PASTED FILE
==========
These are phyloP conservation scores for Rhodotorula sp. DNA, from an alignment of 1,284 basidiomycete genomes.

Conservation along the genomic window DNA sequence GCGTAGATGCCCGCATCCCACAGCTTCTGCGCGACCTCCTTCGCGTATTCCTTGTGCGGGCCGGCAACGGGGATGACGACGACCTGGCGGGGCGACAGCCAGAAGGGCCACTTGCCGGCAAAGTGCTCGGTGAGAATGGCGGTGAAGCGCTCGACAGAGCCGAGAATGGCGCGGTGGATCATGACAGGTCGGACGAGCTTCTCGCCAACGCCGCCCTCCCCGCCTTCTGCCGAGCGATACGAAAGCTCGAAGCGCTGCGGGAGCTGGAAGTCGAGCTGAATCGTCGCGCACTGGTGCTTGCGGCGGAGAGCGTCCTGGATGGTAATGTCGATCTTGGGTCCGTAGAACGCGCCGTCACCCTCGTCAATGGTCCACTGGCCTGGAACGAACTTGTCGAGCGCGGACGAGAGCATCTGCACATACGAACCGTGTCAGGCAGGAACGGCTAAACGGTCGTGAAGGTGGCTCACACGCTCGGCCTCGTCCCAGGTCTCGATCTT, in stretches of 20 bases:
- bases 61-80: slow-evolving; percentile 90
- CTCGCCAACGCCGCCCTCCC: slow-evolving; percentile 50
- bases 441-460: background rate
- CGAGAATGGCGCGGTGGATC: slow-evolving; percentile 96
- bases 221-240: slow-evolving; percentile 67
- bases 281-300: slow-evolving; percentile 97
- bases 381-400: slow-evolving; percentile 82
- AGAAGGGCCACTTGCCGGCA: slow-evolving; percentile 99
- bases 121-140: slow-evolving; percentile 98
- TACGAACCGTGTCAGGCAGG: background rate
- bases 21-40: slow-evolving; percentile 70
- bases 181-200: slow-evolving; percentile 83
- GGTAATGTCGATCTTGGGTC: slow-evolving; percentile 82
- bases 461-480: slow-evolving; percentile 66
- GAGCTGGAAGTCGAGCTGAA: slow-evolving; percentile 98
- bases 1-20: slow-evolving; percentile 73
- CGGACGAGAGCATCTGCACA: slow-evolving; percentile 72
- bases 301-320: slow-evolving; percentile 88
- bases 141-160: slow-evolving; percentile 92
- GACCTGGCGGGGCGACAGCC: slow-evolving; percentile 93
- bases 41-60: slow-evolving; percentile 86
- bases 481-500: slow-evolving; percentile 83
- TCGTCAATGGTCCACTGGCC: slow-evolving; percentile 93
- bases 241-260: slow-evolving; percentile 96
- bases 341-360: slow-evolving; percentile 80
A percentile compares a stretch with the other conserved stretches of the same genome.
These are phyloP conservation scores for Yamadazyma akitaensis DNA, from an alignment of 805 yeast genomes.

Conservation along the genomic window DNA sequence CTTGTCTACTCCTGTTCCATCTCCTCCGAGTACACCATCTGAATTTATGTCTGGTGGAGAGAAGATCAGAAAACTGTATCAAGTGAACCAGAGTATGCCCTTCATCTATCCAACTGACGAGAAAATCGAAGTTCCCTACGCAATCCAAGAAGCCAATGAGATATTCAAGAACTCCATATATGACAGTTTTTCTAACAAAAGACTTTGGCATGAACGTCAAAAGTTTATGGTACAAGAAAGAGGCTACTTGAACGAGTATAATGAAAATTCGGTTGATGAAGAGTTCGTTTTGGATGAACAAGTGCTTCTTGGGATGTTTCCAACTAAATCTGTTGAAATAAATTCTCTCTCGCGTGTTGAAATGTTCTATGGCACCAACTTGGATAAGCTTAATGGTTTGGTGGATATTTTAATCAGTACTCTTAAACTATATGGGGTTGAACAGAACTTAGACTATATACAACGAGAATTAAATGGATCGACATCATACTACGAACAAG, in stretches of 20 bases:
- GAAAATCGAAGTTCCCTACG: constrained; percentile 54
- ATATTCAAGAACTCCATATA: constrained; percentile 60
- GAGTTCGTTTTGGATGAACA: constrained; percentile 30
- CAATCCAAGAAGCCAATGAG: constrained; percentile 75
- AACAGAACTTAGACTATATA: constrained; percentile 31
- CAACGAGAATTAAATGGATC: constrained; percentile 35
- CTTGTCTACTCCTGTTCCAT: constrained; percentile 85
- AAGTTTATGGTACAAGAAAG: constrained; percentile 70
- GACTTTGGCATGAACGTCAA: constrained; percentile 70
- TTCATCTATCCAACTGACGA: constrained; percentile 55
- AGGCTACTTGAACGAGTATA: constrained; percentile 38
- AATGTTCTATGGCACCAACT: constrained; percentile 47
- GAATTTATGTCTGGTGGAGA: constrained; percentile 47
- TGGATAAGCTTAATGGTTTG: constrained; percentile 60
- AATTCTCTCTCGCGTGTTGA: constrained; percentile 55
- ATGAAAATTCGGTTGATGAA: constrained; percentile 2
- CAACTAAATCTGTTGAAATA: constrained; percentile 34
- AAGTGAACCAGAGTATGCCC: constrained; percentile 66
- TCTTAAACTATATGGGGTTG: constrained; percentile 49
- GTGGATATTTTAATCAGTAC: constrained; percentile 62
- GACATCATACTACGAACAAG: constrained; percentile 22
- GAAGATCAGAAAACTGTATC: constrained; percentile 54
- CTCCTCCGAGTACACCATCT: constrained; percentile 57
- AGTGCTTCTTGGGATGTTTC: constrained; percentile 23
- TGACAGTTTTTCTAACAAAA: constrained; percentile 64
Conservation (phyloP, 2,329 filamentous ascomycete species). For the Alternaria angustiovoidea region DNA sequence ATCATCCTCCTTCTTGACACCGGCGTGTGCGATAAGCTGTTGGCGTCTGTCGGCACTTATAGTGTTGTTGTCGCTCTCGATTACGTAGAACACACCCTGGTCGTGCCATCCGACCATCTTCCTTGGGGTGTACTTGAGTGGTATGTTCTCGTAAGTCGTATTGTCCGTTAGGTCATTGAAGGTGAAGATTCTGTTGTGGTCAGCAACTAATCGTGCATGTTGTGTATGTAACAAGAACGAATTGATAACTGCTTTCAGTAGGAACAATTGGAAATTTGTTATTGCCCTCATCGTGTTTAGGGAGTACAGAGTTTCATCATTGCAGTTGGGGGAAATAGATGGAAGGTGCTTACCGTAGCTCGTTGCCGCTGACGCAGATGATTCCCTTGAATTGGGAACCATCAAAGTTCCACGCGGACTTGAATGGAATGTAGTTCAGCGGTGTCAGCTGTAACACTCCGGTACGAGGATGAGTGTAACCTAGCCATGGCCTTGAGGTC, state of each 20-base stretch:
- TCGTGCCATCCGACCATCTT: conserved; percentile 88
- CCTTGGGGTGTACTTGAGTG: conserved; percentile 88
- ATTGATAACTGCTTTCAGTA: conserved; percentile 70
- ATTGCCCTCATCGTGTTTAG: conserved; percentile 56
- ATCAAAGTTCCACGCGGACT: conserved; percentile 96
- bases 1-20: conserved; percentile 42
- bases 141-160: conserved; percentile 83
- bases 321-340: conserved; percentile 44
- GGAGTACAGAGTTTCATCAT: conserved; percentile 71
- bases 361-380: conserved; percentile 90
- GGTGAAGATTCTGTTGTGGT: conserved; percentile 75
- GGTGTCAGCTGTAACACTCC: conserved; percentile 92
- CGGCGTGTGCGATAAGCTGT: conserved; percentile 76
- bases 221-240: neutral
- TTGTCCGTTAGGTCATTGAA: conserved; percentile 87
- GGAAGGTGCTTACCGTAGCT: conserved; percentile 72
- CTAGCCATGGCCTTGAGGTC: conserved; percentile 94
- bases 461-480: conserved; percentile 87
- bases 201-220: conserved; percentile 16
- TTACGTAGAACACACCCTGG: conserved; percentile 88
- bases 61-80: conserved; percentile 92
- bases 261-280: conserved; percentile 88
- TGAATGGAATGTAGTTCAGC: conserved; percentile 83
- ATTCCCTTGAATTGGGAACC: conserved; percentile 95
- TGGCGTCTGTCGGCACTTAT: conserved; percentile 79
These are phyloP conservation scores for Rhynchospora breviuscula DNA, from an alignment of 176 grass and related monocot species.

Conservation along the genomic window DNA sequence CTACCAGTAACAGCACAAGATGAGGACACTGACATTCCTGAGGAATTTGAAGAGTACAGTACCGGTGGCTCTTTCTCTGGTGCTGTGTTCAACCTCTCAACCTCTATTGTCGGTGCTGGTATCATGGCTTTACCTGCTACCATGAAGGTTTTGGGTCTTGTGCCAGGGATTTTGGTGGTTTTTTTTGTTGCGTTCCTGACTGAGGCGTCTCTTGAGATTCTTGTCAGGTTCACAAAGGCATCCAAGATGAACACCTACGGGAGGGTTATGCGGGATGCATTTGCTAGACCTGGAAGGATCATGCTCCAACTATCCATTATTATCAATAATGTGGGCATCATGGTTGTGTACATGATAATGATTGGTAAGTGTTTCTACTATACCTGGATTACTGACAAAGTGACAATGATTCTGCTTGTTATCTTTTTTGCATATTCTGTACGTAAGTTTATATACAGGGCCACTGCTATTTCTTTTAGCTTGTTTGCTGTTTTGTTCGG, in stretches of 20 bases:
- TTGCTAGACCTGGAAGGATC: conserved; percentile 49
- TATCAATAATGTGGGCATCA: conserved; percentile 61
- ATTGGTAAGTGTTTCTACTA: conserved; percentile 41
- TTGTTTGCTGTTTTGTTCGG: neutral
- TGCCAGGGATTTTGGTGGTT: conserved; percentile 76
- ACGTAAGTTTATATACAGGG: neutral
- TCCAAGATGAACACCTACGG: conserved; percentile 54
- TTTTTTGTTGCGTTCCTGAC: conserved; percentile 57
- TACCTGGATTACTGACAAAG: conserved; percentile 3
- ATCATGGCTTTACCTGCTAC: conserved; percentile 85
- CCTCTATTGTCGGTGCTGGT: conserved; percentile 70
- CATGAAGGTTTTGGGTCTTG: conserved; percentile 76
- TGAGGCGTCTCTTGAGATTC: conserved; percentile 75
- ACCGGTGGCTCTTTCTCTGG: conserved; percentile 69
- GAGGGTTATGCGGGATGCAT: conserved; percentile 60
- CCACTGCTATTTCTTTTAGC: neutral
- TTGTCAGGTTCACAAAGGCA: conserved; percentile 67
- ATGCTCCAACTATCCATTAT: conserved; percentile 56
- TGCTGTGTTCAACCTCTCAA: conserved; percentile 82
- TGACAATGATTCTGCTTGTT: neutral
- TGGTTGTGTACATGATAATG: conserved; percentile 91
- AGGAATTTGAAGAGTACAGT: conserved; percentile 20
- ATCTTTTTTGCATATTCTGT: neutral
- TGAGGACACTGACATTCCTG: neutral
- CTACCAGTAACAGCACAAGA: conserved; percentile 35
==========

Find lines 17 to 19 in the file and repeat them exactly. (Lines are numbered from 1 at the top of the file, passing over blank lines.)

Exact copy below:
- GAGCTGGAAGTCGAGCTGAA: slow-evolving; percentile 98
- bases 1-20: slow-evolving; percentile 73
- CGGACGAGAGCATCTGCACA: slow-evolving; percentile 72